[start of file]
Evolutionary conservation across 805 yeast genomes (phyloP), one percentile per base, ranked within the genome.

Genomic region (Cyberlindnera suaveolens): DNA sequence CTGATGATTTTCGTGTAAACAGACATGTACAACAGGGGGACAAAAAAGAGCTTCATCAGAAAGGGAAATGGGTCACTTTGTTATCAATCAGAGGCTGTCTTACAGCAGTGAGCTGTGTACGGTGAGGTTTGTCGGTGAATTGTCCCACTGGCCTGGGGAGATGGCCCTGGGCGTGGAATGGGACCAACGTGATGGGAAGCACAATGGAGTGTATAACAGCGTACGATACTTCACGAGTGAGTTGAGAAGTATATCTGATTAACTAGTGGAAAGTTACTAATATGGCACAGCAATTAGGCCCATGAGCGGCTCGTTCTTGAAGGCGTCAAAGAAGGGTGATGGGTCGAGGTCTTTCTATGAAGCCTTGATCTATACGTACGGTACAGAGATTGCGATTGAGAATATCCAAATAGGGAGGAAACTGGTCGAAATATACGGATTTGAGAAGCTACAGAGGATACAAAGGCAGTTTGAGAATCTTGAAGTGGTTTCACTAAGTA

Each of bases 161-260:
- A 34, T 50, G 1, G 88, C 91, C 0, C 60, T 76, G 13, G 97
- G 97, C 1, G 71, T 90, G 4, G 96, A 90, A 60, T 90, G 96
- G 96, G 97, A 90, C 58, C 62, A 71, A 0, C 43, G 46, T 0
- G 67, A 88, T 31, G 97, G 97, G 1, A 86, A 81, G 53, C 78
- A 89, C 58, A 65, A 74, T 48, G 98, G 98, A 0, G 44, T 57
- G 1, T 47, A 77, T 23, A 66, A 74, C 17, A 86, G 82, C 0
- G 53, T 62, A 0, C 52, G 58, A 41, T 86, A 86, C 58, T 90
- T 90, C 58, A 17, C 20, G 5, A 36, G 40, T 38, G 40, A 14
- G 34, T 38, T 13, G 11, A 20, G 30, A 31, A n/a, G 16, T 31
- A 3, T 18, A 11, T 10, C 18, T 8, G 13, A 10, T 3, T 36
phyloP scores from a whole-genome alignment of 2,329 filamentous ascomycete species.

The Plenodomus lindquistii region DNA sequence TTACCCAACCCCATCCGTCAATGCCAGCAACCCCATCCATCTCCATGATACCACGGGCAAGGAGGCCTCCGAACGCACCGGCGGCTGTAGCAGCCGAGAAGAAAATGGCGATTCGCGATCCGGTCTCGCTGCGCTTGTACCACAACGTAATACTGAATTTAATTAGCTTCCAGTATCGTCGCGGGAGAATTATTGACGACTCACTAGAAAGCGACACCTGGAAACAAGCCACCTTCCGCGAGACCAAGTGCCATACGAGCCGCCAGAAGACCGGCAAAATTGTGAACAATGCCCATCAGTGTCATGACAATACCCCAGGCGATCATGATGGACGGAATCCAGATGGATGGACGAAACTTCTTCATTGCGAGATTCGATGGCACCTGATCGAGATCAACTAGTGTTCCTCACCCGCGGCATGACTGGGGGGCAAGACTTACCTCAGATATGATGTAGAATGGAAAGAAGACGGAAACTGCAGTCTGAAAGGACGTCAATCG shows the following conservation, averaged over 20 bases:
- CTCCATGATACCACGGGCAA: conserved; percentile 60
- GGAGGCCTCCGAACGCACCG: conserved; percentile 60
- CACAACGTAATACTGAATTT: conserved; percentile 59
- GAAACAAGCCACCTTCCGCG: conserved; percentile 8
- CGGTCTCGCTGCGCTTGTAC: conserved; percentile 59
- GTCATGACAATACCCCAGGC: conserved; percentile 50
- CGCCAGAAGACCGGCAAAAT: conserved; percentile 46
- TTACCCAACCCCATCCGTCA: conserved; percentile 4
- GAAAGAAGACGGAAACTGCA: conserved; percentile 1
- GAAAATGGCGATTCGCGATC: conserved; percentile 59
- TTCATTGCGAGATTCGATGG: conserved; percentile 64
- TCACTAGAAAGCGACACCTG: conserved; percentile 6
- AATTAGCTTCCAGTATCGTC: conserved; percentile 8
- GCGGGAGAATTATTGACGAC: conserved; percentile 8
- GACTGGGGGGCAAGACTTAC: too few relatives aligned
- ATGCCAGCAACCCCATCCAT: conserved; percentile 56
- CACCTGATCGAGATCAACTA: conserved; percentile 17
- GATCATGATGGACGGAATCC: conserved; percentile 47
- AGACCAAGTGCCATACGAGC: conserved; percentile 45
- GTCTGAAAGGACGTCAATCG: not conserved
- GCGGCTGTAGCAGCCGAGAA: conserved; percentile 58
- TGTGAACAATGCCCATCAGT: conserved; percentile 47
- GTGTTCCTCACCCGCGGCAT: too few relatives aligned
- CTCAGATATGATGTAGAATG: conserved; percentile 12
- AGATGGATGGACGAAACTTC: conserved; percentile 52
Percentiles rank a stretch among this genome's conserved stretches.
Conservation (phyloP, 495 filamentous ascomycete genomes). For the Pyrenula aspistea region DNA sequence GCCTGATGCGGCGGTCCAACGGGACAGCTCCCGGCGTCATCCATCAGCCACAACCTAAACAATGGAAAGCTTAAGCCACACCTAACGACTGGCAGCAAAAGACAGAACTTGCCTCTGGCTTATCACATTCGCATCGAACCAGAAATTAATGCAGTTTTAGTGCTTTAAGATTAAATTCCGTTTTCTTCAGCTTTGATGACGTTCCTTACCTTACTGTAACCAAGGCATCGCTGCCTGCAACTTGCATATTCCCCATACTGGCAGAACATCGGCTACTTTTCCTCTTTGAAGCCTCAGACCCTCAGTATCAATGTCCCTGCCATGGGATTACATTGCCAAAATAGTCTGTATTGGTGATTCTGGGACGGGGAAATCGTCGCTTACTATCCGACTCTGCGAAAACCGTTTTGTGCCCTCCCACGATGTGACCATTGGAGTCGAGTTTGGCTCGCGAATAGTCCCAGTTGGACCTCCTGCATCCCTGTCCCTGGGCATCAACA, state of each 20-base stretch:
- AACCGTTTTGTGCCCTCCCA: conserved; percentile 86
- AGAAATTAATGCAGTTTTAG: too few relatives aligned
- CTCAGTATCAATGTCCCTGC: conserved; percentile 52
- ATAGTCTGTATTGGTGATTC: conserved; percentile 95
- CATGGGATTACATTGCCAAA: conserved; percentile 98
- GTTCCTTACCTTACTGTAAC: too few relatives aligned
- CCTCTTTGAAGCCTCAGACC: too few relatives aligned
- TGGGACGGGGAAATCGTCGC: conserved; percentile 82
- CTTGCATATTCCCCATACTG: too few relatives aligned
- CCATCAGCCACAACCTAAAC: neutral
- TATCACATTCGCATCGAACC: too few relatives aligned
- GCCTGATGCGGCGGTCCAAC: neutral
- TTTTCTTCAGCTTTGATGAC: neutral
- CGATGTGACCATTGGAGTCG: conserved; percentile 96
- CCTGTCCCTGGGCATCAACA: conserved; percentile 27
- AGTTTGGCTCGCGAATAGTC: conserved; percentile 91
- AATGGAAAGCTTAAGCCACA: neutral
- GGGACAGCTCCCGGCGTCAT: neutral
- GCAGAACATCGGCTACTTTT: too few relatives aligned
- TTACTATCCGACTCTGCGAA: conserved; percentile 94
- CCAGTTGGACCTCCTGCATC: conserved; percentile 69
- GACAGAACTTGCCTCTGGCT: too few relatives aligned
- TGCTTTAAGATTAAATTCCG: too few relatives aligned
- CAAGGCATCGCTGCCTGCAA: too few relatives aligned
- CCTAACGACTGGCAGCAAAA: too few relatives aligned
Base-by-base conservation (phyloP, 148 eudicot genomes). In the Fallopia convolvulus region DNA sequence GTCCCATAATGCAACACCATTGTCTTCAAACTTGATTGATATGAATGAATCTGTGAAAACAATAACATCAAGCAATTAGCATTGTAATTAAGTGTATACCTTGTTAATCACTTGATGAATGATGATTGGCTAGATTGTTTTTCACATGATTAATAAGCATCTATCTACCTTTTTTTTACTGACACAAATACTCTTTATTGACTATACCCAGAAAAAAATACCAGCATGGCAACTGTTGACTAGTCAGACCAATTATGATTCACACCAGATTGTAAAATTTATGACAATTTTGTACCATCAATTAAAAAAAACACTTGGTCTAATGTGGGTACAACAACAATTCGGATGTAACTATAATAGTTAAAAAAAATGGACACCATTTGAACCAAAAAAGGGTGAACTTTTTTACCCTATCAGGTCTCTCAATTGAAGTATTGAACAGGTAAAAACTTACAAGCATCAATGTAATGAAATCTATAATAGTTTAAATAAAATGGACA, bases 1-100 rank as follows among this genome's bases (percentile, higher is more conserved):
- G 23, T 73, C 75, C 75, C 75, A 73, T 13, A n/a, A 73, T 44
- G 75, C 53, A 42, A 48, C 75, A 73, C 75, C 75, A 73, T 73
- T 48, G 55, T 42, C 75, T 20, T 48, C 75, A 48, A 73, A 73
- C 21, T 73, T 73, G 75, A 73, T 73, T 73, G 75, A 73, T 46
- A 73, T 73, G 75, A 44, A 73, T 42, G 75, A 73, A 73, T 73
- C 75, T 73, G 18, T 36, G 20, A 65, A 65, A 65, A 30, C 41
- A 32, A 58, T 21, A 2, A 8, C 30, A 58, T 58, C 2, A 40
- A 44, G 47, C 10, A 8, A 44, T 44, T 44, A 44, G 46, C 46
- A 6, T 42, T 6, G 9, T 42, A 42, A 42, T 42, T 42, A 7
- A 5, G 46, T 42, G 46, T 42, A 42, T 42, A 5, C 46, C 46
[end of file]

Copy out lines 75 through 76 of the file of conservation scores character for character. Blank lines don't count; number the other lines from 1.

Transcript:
- A 32, A 58, T 21, A 2, A 8, C 30, A 58, T 58, C 2, A 40
- A 44, G 47, C 10, A 8, A 44, T 44, T 44, A 44, G 46, C 46